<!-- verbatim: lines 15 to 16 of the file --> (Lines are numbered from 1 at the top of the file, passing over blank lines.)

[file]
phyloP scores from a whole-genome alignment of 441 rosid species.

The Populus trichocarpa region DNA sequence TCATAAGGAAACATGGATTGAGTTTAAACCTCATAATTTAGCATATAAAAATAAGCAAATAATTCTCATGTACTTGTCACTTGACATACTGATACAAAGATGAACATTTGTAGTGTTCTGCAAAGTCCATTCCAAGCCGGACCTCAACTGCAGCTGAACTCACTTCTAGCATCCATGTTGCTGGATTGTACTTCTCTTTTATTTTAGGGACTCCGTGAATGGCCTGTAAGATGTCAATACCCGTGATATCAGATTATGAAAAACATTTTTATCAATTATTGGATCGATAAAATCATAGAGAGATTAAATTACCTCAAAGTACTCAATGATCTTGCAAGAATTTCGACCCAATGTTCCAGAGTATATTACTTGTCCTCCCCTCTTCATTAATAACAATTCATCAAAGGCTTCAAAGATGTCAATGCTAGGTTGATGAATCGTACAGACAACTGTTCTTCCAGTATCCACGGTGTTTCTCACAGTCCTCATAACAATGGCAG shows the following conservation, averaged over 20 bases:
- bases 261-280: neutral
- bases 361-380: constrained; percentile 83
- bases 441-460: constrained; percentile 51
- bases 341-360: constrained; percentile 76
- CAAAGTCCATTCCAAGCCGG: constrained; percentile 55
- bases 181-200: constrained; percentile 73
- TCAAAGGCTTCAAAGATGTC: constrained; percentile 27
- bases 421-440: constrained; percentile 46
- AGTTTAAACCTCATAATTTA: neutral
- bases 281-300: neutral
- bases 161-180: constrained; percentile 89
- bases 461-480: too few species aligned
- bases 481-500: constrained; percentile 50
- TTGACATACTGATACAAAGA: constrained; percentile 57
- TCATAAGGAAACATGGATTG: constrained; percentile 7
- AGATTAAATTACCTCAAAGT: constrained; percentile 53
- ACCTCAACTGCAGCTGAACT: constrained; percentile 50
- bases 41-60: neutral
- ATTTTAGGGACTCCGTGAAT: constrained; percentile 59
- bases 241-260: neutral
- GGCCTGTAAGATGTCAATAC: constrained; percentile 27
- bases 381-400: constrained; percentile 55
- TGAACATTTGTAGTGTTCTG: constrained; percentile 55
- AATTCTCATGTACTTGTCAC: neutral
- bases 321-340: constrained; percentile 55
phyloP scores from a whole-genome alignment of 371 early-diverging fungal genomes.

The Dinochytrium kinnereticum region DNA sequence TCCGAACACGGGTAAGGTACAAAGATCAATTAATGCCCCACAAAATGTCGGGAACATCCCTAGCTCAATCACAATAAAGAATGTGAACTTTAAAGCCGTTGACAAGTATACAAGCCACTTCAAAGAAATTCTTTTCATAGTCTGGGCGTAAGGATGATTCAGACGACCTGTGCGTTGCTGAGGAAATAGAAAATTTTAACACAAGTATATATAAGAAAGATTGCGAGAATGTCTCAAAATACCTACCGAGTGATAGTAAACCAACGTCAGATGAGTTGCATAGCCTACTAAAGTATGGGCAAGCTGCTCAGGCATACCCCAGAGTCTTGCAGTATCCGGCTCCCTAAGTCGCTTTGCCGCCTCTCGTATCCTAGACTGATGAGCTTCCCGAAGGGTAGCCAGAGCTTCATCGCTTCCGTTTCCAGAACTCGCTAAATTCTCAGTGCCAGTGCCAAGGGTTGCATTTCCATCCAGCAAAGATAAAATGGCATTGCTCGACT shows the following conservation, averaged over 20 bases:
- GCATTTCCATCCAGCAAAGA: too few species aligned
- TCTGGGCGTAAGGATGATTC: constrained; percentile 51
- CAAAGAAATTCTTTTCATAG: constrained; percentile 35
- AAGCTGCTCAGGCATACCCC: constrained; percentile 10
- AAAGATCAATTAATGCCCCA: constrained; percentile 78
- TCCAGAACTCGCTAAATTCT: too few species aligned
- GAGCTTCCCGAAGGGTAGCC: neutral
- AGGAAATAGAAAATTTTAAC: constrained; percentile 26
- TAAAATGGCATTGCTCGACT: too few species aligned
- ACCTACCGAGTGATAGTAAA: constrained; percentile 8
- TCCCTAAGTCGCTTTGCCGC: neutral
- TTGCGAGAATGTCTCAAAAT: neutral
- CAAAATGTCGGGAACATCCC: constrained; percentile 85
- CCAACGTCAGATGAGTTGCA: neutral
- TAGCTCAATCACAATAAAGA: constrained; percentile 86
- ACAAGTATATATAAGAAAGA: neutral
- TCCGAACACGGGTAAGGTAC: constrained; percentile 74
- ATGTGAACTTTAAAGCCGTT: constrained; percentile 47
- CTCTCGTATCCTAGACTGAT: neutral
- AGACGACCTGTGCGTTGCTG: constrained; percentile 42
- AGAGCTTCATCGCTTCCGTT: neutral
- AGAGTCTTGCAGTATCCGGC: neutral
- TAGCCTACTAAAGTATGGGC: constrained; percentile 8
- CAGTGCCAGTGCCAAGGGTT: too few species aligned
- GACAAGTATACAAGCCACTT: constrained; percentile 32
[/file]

- bases 481-500: constrained; percentile 50
- TTGACATACTGATACAAAGA: constrained; percentile 57